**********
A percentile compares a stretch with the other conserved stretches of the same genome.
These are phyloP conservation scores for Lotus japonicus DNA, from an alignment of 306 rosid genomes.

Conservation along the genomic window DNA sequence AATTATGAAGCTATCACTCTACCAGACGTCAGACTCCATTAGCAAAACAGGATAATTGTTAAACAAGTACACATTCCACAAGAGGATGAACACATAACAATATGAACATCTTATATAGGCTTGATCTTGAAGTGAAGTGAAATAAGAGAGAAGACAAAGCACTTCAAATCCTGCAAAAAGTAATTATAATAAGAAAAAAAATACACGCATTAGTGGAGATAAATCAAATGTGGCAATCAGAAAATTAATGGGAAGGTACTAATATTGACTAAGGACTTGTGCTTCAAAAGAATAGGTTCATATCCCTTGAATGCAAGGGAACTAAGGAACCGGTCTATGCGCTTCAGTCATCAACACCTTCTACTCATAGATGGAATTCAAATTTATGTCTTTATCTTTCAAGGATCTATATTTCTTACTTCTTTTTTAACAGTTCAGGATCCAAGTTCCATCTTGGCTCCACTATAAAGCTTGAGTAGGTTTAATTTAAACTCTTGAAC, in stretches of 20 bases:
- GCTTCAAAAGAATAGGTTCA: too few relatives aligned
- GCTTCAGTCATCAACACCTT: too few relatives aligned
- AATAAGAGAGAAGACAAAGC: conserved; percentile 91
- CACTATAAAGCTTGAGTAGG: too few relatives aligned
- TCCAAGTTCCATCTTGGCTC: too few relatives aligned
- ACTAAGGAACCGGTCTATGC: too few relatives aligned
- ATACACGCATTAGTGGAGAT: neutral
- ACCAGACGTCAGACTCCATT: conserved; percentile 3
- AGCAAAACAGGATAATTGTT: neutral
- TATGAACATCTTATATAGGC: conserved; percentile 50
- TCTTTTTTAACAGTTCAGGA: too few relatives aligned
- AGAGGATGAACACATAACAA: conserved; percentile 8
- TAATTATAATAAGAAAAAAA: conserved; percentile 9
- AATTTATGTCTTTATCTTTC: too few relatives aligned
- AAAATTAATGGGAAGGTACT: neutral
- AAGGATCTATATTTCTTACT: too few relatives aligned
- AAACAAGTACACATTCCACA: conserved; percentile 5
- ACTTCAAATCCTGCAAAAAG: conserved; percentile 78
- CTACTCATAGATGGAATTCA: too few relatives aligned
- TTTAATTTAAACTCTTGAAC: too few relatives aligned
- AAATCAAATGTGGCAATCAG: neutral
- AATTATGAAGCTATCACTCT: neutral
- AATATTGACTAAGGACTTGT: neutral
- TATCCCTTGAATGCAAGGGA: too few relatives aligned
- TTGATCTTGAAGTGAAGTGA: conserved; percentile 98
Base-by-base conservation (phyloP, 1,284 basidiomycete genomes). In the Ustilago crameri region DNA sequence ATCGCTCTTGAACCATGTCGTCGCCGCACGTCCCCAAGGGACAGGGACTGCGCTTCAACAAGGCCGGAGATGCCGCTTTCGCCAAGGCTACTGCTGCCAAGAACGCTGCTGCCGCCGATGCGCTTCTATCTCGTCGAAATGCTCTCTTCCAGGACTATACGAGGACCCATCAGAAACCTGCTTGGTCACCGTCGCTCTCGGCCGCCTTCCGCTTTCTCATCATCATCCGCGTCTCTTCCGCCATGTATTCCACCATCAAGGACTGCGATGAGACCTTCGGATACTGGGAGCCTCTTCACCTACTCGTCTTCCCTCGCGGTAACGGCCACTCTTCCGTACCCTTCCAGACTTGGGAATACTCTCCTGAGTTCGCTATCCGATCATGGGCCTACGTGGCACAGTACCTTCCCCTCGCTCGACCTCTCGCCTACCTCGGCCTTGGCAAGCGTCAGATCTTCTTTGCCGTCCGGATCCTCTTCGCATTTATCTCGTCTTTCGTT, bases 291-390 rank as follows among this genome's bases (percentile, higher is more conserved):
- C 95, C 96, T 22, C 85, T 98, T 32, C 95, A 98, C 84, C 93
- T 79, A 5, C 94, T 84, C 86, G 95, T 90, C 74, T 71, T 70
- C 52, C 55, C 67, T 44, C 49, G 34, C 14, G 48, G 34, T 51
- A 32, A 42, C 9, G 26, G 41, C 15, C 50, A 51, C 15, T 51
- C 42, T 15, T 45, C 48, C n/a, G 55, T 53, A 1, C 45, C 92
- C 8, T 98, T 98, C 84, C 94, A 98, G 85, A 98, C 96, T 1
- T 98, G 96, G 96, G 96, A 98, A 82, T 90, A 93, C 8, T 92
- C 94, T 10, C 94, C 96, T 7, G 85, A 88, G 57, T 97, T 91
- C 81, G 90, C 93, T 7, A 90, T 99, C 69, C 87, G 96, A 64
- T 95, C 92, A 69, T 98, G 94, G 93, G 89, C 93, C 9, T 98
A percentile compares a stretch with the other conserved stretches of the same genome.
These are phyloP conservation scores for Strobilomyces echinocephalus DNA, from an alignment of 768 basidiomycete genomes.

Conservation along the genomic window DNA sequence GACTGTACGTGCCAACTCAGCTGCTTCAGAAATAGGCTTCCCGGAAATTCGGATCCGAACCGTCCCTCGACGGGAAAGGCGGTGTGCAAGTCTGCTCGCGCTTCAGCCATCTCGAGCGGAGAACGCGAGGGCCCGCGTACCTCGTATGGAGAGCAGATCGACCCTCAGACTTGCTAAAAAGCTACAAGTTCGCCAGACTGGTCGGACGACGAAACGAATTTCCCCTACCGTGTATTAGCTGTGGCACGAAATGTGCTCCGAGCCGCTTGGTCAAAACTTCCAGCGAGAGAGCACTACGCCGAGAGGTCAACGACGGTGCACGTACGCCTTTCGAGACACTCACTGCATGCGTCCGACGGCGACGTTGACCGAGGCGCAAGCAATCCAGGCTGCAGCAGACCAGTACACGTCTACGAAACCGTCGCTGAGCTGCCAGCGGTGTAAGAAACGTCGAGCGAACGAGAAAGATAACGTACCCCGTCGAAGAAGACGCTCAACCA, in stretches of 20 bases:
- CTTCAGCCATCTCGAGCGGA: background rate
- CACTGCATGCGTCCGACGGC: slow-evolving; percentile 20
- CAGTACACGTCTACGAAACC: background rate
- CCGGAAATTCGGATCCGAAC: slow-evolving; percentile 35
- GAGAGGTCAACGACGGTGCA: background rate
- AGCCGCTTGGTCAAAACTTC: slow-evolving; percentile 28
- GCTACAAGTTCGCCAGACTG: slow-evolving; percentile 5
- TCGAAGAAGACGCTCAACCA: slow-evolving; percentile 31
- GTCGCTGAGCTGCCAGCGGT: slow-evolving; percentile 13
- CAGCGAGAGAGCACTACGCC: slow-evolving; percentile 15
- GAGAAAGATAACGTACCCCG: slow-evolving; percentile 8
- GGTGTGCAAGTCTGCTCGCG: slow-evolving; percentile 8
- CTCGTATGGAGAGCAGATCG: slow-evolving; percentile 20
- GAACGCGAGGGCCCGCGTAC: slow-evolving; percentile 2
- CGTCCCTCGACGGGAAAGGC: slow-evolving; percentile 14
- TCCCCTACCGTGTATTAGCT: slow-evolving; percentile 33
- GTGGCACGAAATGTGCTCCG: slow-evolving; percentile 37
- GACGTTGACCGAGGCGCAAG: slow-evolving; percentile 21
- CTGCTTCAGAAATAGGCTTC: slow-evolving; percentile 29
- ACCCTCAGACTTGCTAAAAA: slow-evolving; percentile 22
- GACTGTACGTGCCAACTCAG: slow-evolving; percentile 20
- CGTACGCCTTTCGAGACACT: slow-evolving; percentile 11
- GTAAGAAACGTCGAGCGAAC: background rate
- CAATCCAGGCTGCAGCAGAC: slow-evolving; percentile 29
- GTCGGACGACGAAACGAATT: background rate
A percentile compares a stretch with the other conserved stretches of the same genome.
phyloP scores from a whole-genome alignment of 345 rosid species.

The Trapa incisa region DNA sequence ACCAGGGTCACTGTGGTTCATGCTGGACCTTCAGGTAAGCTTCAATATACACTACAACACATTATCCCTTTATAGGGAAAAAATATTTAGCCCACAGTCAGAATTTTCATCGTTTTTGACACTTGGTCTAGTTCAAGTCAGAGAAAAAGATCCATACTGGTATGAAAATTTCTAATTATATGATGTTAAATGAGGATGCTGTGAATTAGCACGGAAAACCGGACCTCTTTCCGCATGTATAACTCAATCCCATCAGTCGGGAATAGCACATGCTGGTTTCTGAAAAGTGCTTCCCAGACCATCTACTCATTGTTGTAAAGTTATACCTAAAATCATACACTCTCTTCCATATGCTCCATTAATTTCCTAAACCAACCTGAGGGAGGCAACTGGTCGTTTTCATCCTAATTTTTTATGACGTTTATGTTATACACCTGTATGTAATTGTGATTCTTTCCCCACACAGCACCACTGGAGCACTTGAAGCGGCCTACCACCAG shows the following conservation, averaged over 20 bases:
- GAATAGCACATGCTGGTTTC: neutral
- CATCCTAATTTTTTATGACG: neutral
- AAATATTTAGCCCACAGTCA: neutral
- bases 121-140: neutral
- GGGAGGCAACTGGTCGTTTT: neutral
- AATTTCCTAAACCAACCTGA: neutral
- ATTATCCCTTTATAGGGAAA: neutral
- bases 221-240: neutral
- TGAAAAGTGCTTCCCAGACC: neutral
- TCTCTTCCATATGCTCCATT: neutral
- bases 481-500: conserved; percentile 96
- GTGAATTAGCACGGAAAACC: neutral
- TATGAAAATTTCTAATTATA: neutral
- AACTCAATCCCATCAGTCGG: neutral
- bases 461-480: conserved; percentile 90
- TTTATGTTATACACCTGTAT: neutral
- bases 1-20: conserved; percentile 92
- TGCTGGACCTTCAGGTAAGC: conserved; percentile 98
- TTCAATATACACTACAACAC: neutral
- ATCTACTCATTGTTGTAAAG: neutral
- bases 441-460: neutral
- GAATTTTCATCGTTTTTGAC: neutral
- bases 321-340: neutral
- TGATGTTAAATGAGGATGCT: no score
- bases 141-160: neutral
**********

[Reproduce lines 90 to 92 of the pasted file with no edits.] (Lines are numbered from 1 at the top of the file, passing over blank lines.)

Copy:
- ATCTACTCATTGTTGTAAAG: neutral
- bases 441-460: neutral
- GAATTTTCATCGTTTTTGAC: neutral